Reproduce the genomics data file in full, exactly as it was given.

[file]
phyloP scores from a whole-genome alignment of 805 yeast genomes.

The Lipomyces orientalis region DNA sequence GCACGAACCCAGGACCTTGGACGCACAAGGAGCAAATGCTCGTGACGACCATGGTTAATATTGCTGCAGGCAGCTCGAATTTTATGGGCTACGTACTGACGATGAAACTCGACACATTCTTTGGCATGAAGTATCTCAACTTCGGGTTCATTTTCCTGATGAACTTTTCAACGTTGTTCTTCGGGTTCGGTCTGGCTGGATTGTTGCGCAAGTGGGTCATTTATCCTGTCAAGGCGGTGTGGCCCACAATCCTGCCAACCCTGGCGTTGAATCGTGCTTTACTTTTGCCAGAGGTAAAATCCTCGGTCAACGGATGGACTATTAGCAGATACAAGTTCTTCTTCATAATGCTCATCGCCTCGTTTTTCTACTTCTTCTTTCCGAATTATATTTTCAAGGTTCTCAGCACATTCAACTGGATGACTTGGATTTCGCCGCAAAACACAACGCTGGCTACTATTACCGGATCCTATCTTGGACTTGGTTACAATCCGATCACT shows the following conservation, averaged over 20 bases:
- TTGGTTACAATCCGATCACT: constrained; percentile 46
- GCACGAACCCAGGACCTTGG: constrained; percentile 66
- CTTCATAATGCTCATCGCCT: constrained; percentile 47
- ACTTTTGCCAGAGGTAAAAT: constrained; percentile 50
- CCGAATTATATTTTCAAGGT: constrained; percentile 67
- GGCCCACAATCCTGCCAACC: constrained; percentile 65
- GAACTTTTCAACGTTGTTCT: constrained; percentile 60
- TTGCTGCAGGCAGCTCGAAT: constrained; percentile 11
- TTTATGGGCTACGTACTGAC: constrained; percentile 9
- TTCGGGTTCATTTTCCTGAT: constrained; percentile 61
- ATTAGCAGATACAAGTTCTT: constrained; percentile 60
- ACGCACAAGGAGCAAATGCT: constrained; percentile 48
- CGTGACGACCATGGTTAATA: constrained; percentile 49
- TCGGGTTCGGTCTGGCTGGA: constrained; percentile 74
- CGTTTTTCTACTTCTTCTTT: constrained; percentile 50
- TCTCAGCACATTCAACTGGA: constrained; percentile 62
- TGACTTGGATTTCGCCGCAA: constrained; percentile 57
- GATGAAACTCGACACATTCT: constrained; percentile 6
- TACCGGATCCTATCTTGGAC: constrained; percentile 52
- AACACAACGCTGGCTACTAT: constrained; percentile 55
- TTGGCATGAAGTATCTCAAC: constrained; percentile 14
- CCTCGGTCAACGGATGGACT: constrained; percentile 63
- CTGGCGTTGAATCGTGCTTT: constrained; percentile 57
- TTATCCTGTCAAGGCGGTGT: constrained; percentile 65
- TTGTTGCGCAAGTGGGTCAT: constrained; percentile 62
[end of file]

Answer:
phyloP scores from a whole-genome alignment of 805 yeast genomes.

The Lipomyces orientalis region DNA sequence GCACGAACCCAGGACCTTGGACGCACAAGGAGCAAATGCTCGTGACGACCATGGTTAATATTGCTGCAGGCAGCTCGAATTTTATGGGCTACGTACTGACGATGAAACTCGACACATTCTTTGGCATGAAGTATCTCAACTTCGGGTTCATTTTCCTGATGAACTTTTCAACGTTGTTCTTCGGGTTCGGTCTGGCTGGATTGTTGCGCAAGTGGGTCATTTATCCTGTCAAGGCGGTGTGGCCCACAATCCTGCCAACCCTGGCGTTGAATCGTGCTTTACTTTTGCCAGAGGTAAAATCCTCGGTCAACGGATGGACTATTAGCAGATACAAGTTCTTCTTCATAATGCTCATCGCCTCGTTTTTCTACTTCTTCTTTCCGAATTATATTTTCAAGGTTCTCAGCACATTCAACTGGATGACTTGGATTTCGCCGCAAAACACAACGCTGGCTACTATTACCGGATCCTATCTTGGACTTGGTTACAATCCGATCACT shows the following conservation, averaged over 20 bases:
- TTGGTTACAATCCGATCACT: constrained; percentile 46
- GCACGAACCCAGGACCTTGG: constrained; percentile 66
- CTTCATAATGCTCATCGCCT: constrained; percentile 47
- ACTTTTGCCAGAGGTAAAAT: constrained; percentile 50
- CCGAATTATATTTTCAAGGT: constrained; percentile 67
- GGCCCACAATCCTGCCAACC: constrained; percentile 65
- GAACTTTTCAACGTTGTTCT: constrained; percentile 60
- TTGCTGCAGGCAGCTCGAAT: constrained; percentile 11
- TTTATGGGCTACGTACTGAC: constrained; percentile 9
- TTCGGGTTCATTTTCCTGAT: constrained; percentile 61
- ATTAGCAGATACAAGTTCTT: constrained; percentile 60
- ACGCACAAGGAGCAAATGCT: constrained; percentile 48
- CGTGACGACCATGGTTAATA: constrained; percentile 49
- TCGGGTTCGGTCTGGCTGGA: constrained; percentile 74
- CGTTTTTCTACTTCTTCTTT: constrained; percentile 50
- TCTCAGCACATTCAACTGGA: constrained; percentile 62
- TGACTTGGATTTCGCCGCAA: constrained; percentile 57
- GATGAAACTCGACACATTCT: constrained; percentile 6
- TACCGGATCCTATCTTGGAC: constrained; percentile 52
- AACACAACGCTGGCTACTAT: constrained; percentile 55
- TTGGCATGAAGTATCTCAAC: constrained; percentile 14
- CCTCGGTCAACGGATGGACT: constrained; percentile 63
- CTGGCGTTGAATCGTGCTTT: constrained; percentile 57
- TTATCCTGTCAAGGCGGTGT: constrained; percentile 65
- TTGTTGCGCAAGTGGGTCAT: constrained; percentile 62